"the standard is the standard," quips coach tomlin quite frequently, making clear that his expectations don't drop off when backup players have to step up into important roles, like foote, carter, sylvester, lewis, butler, and others had to do this week.
far be it from me to ignore this BIG win by the pittsburgh steelers on sunday. now don't get me wrong, a win is a win, whether we win in overtime by the skin of our teeth, with ben running for his life and limping to the finish line, or we dominate on the scoreboard and on the field. either way, it looks the same in the standings. and while i agree with the football adage that "we are who our record says we are," i think there is an added emotional element to the game that the standings can't communicate. if you just barely beat the pats, because they make some crucial mistakes or get the short end of the bad-officiating stick, you take the win but it doesn't feel the same as what happened on sunday evening.
heath miller was critical in this game, as new england seemed determined to take away mike wallace and the deep passing game, leaving some holes in the zones in the middle of the field, which heath took advantage of, making the most of every opportunity.
not to say that what happened here was complete domination, but it was far closer to it than what the scoreboard or the standings will show. the standing just show a higher number in the win column over an afc opponent. and the scoreboard says 25-17. but the game itself will leave both teams with a much different reality moving forward. for the steelers, this win proved not only that they really can overcome great odds from an injury standpoint, but also that they have what it takes to play with the "big boys." they can match new england's offensive dominance, and they can adapt on defense to confuse the almighty brady. the standings won't show that, but, i can assure you, the steelers (and the patriots) won't soon forget it.
warren sapp helped provide the steelers with some motivating criticism early in the season, indicating that they were washed up. not only have many of the older players returned to form (woodley, taylor, hoke), but many of the young players, like keenan lewis, above, have proven that the steelers have youth to back up the experience.
both sides of the ball were equally impressive to me. on offense, the steelers beat the cheatriots (sorry, have to include that anytime i'm talking about a patriots team coached by bill bellicheck) by playing their own game: ball control through the passing game. traditionally, the steelers have been known as old-school, smashmouth, three-yards-and-a-cloud-of-dust running dominance. the steelers liked to get a lead, then milk the clock with the running game. the patriots, though, came into this game with a formidable run defense, and an awful - AWFUL - pass defense. not only that, but this particular version of the steelers is more suited to a dominant passing attack than previous versions, so the steelers took a page from the patriots book, and used the pass to own the time of possession (two to one in favor of the steelers). ben was (almost always) on the mark with his passes, making good decisions, and keeping the pats defense guessing. let's not forget the play of the offensive line who gave ben plenty of time to find open receivers, and the receivers themselves who both caught and blocked when necessary. great offensive effort all around, minus that terrible interception thrown by ben.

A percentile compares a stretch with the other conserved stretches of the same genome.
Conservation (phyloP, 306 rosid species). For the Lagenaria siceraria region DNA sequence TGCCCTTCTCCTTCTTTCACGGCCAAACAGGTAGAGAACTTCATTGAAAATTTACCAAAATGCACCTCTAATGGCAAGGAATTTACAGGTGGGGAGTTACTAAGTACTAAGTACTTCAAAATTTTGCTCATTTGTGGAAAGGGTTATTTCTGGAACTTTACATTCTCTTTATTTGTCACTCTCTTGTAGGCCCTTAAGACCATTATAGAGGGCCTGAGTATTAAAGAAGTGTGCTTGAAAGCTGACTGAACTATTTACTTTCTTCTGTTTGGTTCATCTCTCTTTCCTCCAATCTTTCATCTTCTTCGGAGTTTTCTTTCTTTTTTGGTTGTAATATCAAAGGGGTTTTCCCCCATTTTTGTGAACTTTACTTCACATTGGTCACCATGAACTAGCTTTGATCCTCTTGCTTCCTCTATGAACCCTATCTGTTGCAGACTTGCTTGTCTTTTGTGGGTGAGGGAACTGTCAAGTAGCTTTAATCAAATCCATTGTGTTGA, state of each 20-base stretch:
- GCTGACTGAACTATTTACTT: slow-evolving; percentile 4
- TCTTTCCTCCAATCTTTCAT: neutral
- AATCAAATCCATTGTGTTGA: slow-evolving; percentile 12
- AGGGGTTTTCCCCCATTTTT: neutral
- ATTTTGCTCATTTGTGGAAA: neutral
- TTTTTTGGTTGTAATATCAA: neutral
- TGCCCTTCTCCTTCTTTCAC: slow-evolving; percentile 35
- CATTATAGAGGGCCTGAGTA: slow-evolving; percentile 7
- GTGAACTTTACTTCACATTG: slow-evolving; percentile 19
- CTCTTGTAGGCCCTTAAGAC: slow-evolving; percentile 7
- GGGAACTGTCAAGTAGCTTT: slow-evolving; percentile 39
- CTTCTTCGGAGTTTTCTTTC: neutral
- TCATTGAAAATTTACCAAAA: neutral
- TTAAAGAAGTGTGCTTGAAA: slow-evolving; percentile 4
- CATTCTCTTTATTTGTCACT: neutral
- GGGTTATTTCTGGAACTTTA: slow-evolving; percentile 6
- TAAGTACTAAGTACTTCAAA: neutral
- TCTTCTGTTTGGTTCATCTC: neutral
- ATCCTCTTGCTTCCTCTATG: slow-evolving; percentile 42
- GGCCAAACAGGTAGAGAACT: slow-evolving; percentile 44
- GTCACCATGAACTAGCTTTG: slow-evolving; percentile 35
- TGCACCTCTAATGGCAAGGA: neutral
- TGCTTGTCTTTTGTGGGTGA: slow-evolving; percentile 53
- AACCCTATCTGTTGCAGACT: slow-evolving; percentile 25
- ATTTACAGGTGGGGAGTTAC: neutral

our young receivers, emmanuel sanders (above), mike wallace (below), and antonio brown, have stepped up this year, under the tutelage of hines ward, and are all making important contributions to the steelers offense, making life difficult for opposing defensive coordinators.
lamar woodley has registered multiple sacks in 4 consecutive games, the first time that has EVER been done by a steelers linebacker. after a slow start to the season, woodley has really elevated his game, and all of steeler nation hopes that hamstring heals quickly.
on the defensive side of the ball, the steelers, who are famous for playing dick lebeau's complex and effective zone defense, made some important adjustments against the great tom brady, who normally has eaten them and their zones alive. instead of trying to do the same thing and hoping for different results (insanity), the steelers went to more of a man-to-man and press coverage, forcing receivers to beat coverage rather than find soft spots in zones. this puts a great deal of pressure on defensive backs, but ike taylor stifled wes welker all day, and the other guys (lewis, gay, butler, clark, and others) did a great job of not getting beat. the omniscient brady was clearly befuddled and frustrated, and had a day in which he not only looked human, he looked pretty average. credit dick lebeau for taking a risk, and credit the players on the field for making the adjustment. great job of coaching and execution.
the result is that the steelers maintain their half game lead in the division, and move forward with some new confidence about their ability to control the ball on offense, stop offenses with a variety of schemes on defense, and win even with many starters on the bench.
they will need this confidence, and everything else they can come up with, to beat the reeling ravens this coming sunday night. oh yes. it's raven's week. bring it.